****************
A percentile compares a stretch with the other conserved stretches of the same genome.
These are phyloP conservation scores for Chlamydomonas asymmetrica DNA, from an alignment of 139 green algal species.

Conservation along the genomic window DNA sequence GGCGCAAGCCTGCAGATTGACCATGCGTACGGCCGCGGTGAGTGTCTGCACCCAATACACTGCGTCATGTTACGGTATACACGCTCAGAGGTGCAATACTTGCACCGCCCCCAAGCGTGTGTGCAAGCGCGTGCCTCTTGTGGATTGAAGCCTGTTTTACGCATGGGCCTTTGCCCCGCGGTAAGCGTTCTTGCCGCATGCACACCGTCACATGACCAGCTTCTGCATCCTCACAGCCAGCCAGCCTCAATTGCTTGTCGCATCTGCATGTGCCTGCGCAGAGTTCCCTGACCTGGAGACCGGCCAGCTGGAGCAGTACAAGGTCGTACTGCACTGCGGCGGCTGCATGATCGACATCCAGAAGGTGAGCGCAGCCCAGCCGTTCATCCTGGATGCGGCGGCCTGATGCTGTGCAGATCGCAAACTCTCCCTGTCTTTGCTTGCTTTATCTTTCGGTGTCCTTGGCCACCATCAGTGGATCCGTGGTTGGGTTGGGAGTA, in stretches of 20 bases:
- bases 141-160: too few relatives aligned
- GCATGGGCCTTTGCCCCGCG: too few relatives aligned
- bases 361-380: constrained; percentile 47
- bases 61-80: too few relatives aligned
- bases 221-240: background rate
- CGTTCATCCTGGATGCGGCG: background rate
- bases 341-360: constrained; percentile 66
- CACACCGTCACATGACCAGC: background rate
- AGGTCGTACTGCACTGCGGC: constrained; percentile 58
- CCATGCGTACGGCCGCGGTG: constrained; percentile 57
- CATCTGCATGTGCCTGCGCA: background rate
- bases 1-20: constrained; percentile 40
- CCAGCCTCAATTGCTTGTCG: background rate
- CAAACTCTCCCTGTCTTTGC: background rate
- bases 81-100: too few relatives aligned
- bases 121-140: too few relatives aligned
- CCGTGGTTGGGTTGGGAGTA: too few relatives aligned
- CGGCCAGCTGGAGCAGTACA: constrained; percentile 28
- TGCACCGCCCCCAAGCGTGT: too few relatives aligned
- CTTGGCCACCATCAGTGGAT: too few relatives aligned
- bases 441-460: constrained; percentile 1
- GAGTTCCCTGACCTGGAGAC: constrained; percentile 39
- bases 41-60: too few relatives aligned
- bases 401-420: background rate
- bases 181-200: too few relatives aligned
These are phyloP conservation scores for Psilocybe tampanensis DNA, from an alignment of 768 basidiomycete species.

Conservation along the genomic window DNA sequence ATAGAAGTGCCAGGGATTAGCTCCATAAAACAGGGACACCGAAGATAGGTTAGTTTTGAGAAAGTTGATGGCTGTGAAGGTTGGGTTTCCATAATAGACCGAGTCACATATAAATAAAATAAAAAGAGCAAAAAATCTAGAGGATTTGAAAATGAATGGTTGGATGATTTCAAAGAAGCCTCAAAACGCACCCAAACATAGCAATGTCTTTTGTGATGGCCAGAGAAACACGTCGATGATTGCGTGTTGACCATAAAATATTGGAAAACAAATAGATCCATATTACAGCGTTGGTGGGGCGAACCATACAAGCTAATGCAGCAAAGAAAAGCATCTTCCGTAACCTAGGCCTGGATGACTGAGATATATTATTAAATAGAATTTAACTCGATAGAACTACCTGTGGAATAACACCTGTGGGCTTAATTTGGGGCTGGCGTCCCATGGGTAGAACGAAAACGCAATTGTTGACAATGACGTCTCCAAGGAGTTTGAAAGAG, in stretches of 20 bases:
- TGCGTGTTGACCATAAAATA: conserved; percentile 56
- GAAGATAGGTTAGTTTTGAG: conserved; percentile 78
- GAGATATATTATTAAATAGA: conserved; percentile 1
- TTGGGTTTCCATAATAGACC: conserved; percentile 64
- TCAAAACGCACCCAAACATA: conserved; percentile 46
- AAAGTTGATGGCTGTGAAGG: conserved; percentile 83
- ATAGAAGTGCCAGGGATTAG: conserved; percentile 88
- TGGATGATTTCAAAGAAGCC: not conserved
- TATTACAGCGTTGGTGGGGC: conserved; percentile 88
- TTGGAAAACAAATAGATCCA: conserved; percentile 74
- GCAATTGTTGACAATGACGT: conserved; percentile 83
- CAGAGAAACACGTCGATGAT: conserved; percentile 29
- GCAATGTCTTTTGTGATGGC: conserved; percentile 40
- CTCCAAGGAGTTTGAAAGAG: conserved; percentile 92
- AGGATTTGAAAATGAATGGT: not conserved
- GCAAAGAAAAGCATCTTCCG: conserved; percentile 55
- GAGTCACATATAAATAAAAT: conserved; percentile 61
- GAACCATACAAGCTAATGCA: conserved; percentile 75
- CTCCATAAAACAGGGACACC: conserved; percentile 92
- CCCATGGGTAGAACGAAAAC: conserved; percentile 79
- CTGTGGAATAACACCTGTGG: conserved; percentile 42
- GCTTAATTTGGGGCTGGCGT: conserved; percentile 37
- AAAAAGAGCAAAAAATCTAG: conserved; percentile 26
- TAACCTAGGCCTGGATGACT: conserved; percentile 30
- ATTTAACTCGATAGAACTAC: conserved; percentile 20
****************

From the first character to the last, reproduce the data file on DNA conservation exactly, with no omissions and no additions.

A percentile compares a stretch with the other conserved stretches of the same genome.
These are phyloP conservation scores for Chlamydomonas asymmetrica DNA, from an alignment of 139 green algal species.

Conservation along the genomic window DNA sequence GGCGCAAGCCTGCAGATTGACCATGCGTACGGCCGCGGTGAGTGTCTGCACCCAATACACTGCGTCATGTTACGGTATACACGCTCAGAGGTGCAATACTTGCACCGCCCCCAAGCGTGTGTGCAAGCGCGTGCCTCTTGTGGATTGAAGCCTGTTTTACGCATGGGCCTTTGCCCCGCGGTAAGCGTTCTTGCCGCATGCACACCGTCACATGACCAGCTTCTGCATCCTCACAGCCAGCCAGCCTCAATTGCTTGTCGCATCTGCATGTGCCTGCGCAGAGTTCCCTGACCTGGAGACCGGCCAGCTGGAGCAGTACAAGGTCGTACTGCACTGCGGCGGCTGCATGATCGACATCCAGAAGGTGAGCGCAGCCCAGCCGTTCATCCTGGATGCGGCGGCCTGATGCTGTGCAGATCGCAAACTCTCCCTGTCTTTGCTTGCTTTATCTTTCGGTGTCCTTGGCCACCATCAGTGGATCCGTGGTTGGGTTGGGAGTA, in stretches of 20 bases:
- bases 141-160: too few relatives aligned
- GCATGGGCCTTTGCCCCGCG: too few relatives aligned
- bases 361-380: constrained; percentile 47
- bases 61-80: too few relatives aligned
- bases 221-240: background rate
- CGTTCATCCTGGATGCGGCG: background rate
- bases 341-360: constrained; percentile 66
- CACACCGTCACATGACCAGC: background rate
- AGGTCGTACTGCACTGCGGC: constrained; percentile 58
- CCATGCGTACGGCCGCGGTG: constrained; percentile 57
- CATCTGCATGTGCCTGCGCA: background rate
- bases 1-20: constrained; percentile 40
- CCAGCCTCAATTGCTTGTCG: background rate
- CAAACTCTCCCTGTCTTTGC: background rate
- bases 81-100: too few relatives aligned
- bases 121-140: too few relatives aligned
- CCGTGGTTGGGTTGGGAGTA: too few relatives aligned
- CGGCCAGCTGGAGCAGTACA: constrained; percentile 28
- TGCACCGCCCCCAAGCGTGT: too few relatives aligned
- CTTGGCCACCATCAGTGGAT: too few relatives aligned
- bases 441-460: constrained; percentile 1
- GAGTTCCCTGACCTGGAGAC: constrained; percentile 39
- bases 41-60: too few relatives aligned
- bases 401-420: background rate
- bases 181-200: too few relatives aligned
These are phyloP conservation scores for Psilocybe tampanensis DNA, from an alignment of 768 basidiomycete species.

Conservation along the genomic window DNA sequence ATAGAAGTGCCAGGGATTAGCTCCATAAAACAGGGACACCGAAGATAGGTTAGTTTTGAGAAAGTTGATGGCTGTGAAGGTTGGGTTTCCATAATAGACCGAGTCACATATAAATAAAATAAAAAGAGCAAAAAATCTAGAGGATTTGAAAATGAATGGTTGGATGATTTCAAAGAAGCCTCAAAACGCACCCAAACATAGCAATGTCTTTTGTGATGGCCAGAGAAACACGTCGATGATTGCGTGTTGACCATAAAATATTGGAAAACAAATAGATCCATATTACAGCGTTGGTGGGGCGAACCATACAAGCTAATGCAGCAAAGAAAAGCATCTTCCGTAACCTAGGCCTGGATGACTGAGATATATTATTAAATAGAATTTAACTCGATAGAACTACCTGTGGAATAACACCTGTGGGCTTAATTTGGGGCTGGCGTCCCATGGGTAGAACGAAAACGCAATTGTTGACAATGACGTCTCCAAGGAGTTTGAAAGAG, in stretches of 20 bases:
- TGCGTGTTGACCATAAAATA: conserved; percentile 56
- GAAGATAGGTTAGTTTTGAG: conserved; percentile 78
- GAGATATATTATTAAATAGA: conserved; percentile 1
- TTGGGTTTCCATAATAGACC: conserved; percentile 64
- TCAAAACGCACCCAAACATA: conserved; percentile 46
- AAAGTTGATGGCTGTGAAGG: conserved; percentile 83
- ATAGAAGTGCCAGGGATTAG: conserved; percentile 88
- TGGATGATTTCAAAGAAGCC: not conserved
- TATTACAGCGTTGGTGGGGC: conserved; percentile 88
- TTGGAAAACAAATAGATCCA: conserved; percentile 74
- GCAATTGTTGACAATGACGT: conserved; percentile 83
- CAGAGAAACACGTCGATGAT: conserved; percentile 29
- GCAATGTCTTTTGTGATGGC: conserved; percentile 40
- CTCCAAGGAGTTTGAAAGAG: conserved; percentile 92
- AGGATTTGAAAATGAATGGT: not conserved
- GCAAAGAAAAGCATCTTCCG: conserved; percentile 55
- GAGTCACATATAAATAAAAT: conserved; percentile 61
- GAACCATACAAGCTAATGCA: conserved; percentile 75
- CTCCATAAAACAGGGACACC: conserved; percentile 92
- CCCATGGGTAGAACGAAAAC: conserved; percentile 79
- CTGTGGAATAACACCTGTGG: conserved; percentile 42
- GCTTAATTTGGGGCTGGCGT: conserved; percentile 37
- AAAAAGAGCAAAAAATCTAG: conserved; percentile 26
- TAACCTAGGCCTGGATGACT: conserved; percentile 30
- ATTTAACTCGATAGAACTAC: conserved; percentile 20